Celina Caesar-Chavannes, Parliamentary Secretary to the Minister of International Trade, called on a gathering at the annual Ontario Black History Society (OBHS) brunch on Sunday to rise up and fight injustice and create “a future that has humanity, compassion and peace.”
“Rise up, lock arms with our brothers and sisters and ensure that injustice never wins ,” she told the mainly Black audience.
Speaking at the brunch to “kick off” Black History Month, the Grenada-born Member of Parliament for Whitby, Ontario noted that the story of Black people is ” a painful one.”
” We built nations while we were enslaved. We built the greatest nation with shackles on our feet…we know when we come to the door and we are not wanted, where we are not considered human beings where we have no rights …”
“Our story is one that has often said there is no developed nation on this planet that have become so without stealing from our [African] homeland. There is no [ developed] country that has become so without stealing resources, natural and human, from the [African]continent and that is truth.”
“If we want things to get better, we have to honor that truth because if we do not pay attention to the past and learn those lessons, we will make the same mistakes in the future,” Caesar-Chavannes warned.
She told the gathering that “it is our responsibility to lead. So it is time for our community to rise up…We owe it to those who marched and sat in and boycotted with us. We owe it to those who call the bottom of the Atlantic ocean their grave. We owe it to those who are protesting and marching today to our future – the young people who are sitting in our audience… We owe it to them.”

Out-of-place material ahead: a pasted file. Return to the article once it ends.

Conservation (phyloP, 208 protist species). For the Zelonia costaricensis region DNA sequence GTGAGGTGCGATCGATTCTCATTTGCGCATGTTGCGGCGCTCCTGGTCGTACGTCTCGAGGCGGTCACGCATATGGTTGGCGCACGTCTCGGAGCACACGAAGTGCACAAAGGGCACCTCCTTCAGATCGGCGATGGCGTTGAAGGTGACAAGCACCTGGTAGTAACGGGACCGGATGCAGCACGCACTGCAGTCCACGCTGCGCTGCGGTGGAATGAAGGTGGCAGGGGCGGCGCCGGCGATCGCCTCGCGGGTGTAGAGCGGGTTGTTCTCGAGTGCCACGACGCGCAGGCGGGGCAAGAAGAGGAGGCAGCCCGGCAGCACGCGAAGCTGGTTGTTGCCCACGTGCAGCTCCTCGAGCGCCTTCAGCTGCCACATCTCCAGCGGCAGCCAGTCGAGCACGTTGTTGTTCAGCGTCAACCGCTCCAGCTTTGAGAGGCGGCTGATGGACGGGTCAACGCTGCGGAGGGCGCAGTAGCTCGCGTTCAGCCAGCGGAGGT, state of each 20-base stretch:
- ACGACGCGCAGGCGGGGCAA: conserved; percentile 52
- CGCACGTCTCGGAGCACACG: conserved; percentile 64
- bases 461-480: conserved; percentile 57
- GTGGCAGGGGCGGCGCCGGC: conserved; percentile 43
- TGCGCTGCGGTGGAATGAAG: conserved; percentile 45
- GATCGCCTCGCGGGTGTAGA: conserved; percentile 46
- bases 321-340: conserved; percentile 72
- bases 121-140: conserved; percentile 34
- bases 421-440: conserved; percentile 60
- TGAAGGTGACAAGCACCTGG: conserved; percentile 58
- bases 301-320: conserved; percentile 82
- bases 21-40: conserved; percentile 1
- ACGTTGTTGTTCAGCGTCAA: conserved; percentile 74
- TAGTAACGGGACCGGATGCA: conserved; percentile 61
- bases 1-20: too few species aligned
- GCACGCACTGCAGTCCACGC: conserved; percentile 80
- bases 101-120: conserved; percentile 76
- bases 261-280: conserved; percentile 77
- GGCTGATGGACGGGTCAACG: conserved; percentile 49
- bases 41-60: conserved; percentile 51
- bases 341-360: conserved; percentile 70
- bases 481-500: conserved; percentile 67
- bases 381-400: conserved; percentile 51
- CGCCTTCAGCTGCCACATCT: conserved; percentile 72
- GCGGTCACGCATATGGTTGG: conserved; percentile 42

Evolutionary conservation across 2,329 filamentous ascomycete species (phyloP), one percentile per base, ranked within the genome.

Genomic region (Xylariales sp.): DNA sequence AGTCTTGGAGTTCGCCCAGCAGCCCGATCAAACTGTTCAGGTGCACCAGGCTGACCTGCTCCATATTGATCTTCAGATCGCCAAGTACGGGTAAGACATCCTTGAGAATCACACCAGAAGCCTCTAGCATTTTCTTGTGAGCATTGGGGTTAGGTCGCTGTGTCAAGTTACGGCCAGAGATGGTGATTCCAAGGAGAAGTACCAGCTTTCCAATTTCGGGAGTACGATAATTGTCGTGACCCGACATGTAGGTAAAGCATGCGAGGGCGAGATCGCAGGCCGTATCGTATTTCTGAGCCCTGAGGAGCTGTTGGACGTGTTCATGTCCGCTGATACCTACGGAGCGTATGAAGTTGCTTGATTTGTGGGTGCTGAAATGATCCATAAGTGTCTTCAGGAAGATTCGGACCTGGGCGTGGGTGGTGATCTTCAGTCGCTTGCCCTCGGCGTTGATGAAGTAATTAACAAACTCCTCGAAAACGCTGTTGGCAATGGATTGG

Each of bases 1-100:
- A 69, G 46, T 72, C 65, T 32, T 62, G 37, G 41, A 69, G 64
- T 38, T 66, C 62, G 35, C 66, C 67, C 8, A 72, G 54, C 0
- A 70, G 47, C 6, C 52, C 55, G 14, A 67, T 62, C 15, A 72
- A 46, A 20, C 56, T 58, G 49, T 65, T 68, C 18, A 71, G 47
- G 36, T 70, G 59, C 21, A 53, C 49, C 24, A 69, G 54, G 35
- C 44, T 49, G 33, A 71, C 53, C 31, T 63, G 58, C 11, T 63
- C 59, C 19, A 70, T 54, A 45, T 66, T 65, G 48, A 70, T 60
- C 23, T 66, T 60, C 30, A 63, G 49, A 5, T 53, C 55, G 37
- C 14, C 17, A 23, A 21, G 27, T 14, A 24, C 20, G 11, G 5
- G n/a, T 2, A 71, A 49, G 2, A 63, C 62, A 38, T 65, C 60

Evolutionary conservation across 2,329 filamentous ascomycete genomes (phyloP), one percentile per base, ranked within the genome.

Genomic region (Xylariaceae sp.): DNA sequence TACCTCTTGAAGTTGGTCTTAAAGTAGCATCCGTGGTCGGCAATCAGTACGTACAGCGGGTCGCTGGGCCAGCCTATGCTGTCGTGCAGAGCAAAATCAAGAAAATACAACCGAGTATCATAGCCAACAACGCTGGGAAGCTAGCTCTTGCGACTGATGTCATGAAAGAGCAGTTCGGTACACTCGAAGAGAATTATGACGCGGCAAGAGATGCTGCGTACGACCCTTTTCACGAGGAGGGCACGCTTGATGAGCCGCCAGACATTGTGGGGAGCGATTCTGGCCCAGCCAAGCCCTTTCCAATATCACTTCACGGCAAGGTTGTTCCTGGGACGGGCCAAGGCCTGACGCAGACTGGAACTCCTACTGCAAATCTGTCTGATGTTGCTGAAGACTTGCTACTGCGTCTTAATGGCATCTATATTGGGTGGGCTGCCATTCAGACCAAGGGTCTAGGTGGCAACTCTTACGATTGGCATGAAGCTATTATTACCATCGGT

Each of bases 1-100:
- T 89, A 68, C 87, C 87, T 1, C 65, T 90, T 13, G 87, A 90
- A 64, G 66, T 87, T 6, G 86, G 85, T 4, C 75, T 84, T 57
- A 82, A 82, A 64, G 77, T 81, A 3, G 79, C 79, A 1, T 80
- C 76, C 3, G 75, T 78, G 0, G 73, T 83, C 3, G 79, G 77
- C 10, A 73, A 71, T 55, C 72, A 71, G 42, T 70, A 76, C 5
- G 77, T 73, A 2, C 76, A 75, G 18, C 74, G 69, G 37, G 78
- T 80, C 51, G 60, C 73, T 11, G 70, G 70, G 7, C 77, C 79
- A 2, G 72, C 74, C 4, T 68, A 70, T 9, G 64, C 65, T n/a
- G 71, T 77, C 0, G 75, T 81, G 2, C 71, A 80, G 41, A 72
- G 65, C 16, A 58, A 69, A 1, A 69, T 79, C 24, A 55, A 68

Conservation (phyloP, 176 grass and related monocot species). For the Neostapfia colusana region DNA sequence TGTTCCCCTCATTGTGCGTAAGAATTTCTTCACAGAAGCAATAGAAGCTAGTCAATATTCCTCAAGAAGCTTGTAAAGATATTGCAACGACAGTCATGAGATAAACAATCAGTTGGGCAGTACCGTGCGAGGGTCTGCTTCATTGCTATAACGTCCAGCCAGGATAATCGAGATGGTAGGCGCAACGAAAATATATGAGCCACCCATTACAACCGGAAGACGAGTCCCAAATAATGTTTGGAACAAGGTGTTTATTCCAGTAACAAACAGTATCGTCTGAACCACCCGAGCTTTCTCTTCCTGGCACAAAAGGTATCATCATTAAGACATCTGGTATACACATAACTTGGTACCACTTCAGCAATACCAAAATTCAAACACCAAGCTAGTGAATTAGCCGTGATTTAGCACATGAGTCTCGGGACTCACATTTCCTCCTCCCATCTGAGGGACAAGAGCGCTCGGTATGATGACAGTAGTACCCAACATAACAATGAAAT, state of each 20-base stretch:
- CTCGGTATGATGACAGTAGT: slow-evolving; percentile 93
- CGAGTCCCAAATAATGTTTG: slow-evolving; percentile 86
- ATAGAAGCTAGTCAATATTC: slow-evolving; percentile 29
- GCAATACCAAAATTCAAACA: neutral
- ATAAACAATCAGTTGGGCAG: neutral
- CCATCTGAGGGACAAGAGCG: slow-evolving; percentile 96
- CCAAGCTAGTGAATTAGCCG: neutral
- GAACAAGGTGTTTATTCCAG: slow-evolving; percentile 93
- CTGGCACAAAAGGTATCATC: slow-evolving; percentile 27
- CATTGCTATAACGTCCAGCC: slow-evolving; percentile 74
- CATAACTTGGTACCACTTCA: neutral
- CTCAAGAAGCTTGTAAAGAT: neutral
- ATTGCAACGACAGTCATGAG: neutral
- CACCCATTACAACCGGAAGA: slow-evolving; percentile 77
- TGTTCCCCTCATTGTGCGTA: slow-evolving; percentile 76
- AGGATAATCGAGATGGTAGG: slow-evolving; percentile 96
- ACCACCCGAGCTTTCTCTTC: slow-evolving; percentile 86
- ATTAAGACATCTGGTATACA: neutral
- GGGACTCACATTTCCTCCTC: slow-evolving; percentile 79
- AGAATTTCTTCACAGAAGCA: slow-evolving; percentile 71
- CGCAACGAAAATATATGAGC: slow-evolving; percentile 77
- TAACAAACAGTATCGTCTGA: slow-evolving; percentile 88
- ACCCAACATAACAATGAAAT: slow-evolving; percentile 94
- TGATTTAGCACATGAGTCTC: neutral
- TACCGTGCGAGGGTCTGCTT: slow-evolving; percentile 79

In her keynote address, Caesar-Chavannes also spoke of problems affecting the Black community in Canada.
” There is ‘over-incarceration’ of our people and indigenous people,” she said.
She also noted that in Toronto ” there is over-representation of our children in social services.”
Toronto Mayor John Tory also addressed the gathering.
Noting the importance of having a ” Black History Month,” he said that although he is a history graduate, he did not know ” all the wonderful things that the African Canadian community had done in and around the city.”
” Black history is our history,” he added.
Mayor Tory told the gathering that “nothing that happens anywhere else will change the Toronto values, the Canadian values, that make us a place that welcomes and celebrates and learns from the different people from around the world,”
Toronto, he said, is a “a place where we say no to polarization, no to division and yes to what has worked so well for us which is to include people.”
The mayor conceded, though, that ” we have work to do on that. ”
“We are not perfect but we are committed to that,” he added.
OBHS President, Nikki Clarke, noted that the organization was launched in 1978 ” to promote, preserve and protect black history.”
She said she hoped that Black history ‘” is not just supplemental information one month of the year” but becomes ” mandatory information ” in Canadian text books.
Present at the brunch was Danielle Beaton, a Mississauga schoolgirl who had high praise for the OBHS for its support in ” getting the word out” in her school about Black History Month.
She said she attended private schools all her life and had not known about Black History Month and had written to the OBHS asking for help in providing information to her school.
Beaton told the Caribbean Camera that in her school Black students are a minority and while gender equality and LGBT issues are ” in the spotlight, no attention was paid to Black issues.
” So I decided to do something about it. Now I feel pretty good having made the move because I have a lot of backup and support from the OBHS and others members of the community,” she said.
At the brunch awards were presented to the following:
Celina Caesar-Chavannes – Dr. Daniel G. Hill Award For Community Service
Spider Jones – Rose Fortune Award For Strength of Character and Firm Resolve
Bryan and Shannon Prince – Harriet Tubman Commitment to a Purpose Award
Lawrence Hill – Dr. Anderson Abbott Award for High Achievement
Dwight Drummond – Mathieu Da Costa Facilitator and Communicator Award
Andre De Grasse – Olivier Le Jeune Trailblazing Award